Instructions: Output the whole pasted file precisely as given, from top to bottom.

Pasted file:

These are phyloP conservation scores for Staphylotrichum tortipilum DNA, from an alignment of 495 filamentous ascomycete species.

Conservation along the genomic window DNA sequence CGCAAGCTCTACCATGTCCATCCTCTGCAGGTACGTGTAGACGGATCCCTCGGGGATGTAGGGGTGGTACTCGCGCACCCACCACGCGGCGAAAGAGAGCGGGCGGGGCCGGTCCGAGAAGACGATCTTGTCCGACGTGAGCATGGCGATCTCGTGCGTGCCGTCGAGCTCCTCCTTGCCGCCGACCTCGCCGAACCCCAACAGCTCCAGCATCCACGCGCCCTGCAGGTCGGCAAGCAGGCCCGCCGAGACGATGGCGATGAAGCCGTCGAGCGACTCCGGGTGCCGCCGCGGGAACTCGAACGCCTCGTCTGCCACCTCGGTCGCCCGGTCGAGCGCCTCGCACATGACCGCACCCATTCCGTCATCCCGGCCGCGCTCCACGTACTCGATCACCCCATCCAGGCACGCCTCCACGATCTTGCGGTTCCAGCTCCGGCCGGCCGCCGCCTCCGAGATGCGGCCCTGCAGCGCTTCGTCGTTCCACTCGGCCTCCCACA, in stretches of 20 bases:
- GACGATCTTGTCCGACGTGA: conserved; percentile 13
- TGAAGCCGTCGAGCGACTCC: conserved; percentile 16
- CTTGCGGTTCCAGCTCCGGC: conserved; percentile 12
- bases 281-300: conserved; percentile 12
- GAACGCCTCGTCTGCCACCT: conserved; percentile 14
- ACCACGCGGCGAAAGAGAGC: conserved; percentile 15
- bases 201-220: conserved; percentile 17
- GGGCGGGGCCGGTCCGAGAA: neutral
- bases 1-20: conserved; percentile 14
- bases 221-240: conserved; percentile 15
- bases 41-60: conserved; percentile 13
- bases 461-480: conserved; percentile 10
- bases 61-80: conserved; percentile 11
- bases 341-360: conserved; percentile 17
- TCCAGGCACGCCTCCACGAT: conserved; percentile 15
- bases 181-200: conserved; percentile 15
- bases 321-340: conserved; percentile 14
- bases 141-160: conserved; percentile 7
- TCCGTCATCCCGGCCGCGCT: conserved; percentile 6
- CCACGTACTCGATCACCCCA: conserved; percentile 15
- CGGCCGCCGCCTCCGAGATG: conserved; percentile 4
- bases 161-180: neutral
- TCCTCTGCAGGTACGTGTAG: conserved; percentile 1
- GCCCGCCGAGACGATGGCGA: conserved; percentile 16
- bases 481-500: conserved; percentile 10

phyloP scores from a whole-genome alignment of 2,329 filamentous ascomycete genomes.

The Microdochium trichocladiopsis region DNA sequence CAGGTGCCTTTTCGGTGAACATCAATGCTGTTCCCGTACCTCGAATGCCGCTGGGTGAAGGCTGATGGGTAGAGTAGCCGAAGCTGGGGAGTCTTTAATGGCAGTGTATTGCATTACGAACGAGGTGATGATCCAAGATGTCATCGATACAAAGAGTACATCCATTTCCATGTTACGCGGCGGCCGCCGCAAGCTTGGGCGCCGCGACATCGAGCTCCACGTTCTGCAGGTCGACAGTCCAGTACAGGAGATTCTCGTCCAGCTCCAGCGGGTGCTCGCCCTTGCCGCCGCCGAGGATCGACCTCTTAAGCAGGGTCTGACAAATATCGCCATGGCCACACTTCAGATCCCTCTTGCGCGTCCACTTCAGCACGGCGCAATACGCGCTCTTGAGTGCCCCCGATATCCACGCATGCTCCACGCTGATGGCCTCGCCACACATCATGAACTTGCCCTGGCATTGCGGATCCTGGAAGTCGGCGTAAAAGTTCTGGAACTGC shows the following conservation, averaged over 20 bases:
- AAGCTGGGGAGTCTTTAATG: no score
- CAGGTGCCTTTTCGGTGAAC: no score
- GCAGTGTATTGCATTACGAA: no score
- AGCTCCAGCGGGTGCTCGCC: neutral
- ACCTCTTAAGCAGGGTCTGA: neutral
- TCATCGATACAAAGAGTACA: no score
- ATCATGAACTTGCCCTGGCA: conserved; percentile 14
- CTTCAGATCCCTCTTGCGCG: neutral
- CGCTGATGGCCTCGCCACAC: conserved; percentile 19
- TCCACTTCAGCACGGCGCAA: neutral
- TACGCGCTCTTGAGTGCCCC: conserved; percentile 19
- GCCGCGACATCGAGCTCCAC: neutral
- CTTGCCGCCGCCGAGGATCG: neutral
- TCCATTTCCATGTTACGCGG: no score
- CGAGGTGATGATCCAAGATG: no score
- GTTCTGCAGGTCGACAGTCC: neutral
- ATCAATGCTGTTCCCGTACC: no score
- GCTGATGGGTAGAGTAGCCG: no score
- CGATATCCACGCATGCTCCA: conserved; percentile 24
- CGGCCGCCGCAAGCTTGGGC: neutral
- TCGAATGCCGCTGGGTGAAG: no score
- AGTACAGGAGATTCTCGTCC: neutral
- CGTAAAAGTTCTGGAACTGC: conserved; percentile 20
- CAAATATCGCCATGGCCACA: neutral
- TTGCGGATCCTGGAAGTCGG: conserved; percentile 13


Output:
These are phyloP conservation scores for Staphylotrichum tortipilum DNA, from an alignment of 495 filamentous ascomycete species.

Conservation along the genomic window DNA sequence CGCAAGCTCTACCATGTCCATCCTCTGCAGGTACGTGTAGACGGATCCCTCGGGGATGTAGGGGTGGTACTCGCGCACCCACCACGCGGCGAAAGAGAGCGGGCGGGGCCGGTCCGAGAAGACGATCTTGTCCGACGTGAGCATGGCGATCTCGTGCGTGCCGTCGAGCTCCTCCTTGCCGCCGACCTCGCCGAACCCCAACAGCTCCAGCATCCACGCGCCCTGCAGGTCGGCAAGCAGGCCCGCCGAGACGATGGCGATGAAGCCGTCGAGCGACTCCGGGTGCCGCCGCGGGAACTCGAACGCCTCGTCTGCCACCTCGGTCGCCCGGTCGAGCGCCTCGCACATGACCGCACCCATTCCGTCATCCCGGCCGCGCTCCACGTACTCGATCACCCCATCCAGGCACGCCTCCACGATCTTGCGGTTCCAGCTCCGGCCGGCCGCCGCCTCCGAGATGCGGCCCTGCAGCGCTTCGTCGTTCCACTCGGCCTCCCACA, in stretches of 20 bases:
- GACGATCTTGTCCGACGTGA: conserved; percentile 13
- TGAAGCCGTCGAGCGACTCC: conserved; percentile 16
- CTTGCGGTTCCAGCTCCGGC: conserved; percentile 12
- bases 281-300: conserved; percentile 12
- GAACGCCTCGTCTGCCACCT: conserved; percentile 14
- ACCACGCGGCGAAAGAGAGC: conserved; percentile 15
- bases 201-220: conserved; percentile 17
- GGGCGGGGCCGGTCCGAGAA: neutral
- bases 1-20: conserved; percentile 14
- bases 221-240: conserved; percentile 15
- bases 41-60: conserved; percentile 13
- bases 461-480: conserved; percentile 10
- bases 61-80: conserved; percentile 11
- bases 341-360: conserved; percentile 17
- TCCAGGCACGCCTCCACGAT: conserved; percentile 15
- bases 181-200: conserved; percentile 15
- bases 321-340: conserved; percentile 14
- bases 141-160: conserved; percentile 7
- TCCGTCATCCCGGCCGCGCT: conserved; percentile 6
- CCACGTACTCGATCACCCCA: conserved; percentile 15
- CGGCCGCCGCCTCCGAGATG: conserved; percentile 4
- bases 161-180: neutral
- TCCTCTGCAGGTACGTGTAG: conserved; percentile 1
- GCCCGCCGAGACGATGGCGA: conserved; percentile 16
- bases 481-500: conserved; percentile 10

phyloP scores from a whole-genome alignment of 2,329 filamentous ascomycete genomes.

The Microdochium trichocladiopsis region DNA sequence CAGGTGCCTTTTCGGTGAACATCAATGCTGTTCCCGTACCTCGAATGCCGCTGGGTGAAGGCTGATGGGTAGAGTAGCCGAAGCTGGGGAGTCTTTAATGGCAGTGTATTGCATTACGAACGAGGTGATGATCCAAGATGTCATCGATACAAAGAGTACATCCATTTCCATGTTACGCGGCGGCCGCCGCAAGCTTGGGCGCCGCGACATCGAGCTCCACGTTCTGCAGGTCGACAGTCCAGTACAGGAGATTCTCGTCCAGCTCCAGCGGGTGCTCGCCCTTGCCGCCGCCGAGGATCGACCTCTTAAGCAGGGTCTGACAAATATCGCCATGGCCACACTTCAGATCCCTCTTGCGCGTCCACTTCAGCACGGCGCAATACGCGCTCTTGAGTGCCCCCGATATCCACGCATGCTCCACGCTGATGGCCTCGCCACACATCATGAACTTGCCCTGGCATTGCGGATCCTGGAAGTCGGCGTAAAAGTTCTGGAACTGC shows the following conservation, averaged over 20 bases:
- AAGCTGGGGAGTCTTTAATG: no score
- CAGGTGCCTTTTCGGTGAAC: no score
- GCAGTGTATTGCATTACGAA: no score
- AGCTCCAGCGGGTGCTCGCC: neutral
- ACCTCTTAAGCAGGGTCTGA: neutral
- TCATCGATACAAAGAGTACA: no score
- ATCATGAACTTGCCCTGGCA: conserved; percentile 14
- CTTCAGATCCCTCTTGCGCG: neutral
- CGCTGATGGCCTCGCCACAC: conserved; percentile 19
- TCCACTTCAGCACGGCGCAA: neutral
- TACGCGCTCTTGAGTGCCCC: conserved; percentile 19
- GCCGCGACATCGAGCTCCAC: neutral
- CTTGCCGCCGCCGAGGATCG: neutral
- TCCATTTCCATGTTACGCGG: no score
- CGAGGTGATGATCCAAGATG: no score
- GTTCTGCAGGTCGACAGTCC: neutral
- ATCAATGCTGTTCCCGTACC: no score
- GCTGATGGGTAGAGTAGCCG: no score
- CGATATCCACGCATGCTCCA: conserved; percentile 24
- CGGCCGCCGCAAGCTTGGGC: neutral
- TCGAATGCCGCTGGGTGAAG: no score
- AGTACAGGAGATTCTCGTCC: neutral
- CGTAAAAGTTCTGGAACTGC: conserved; percentile 20
- CAAATATCGCCATGGCCACA: neutral
- TTGCGGATCCTGGAAGTCGG: conserved; percentile 13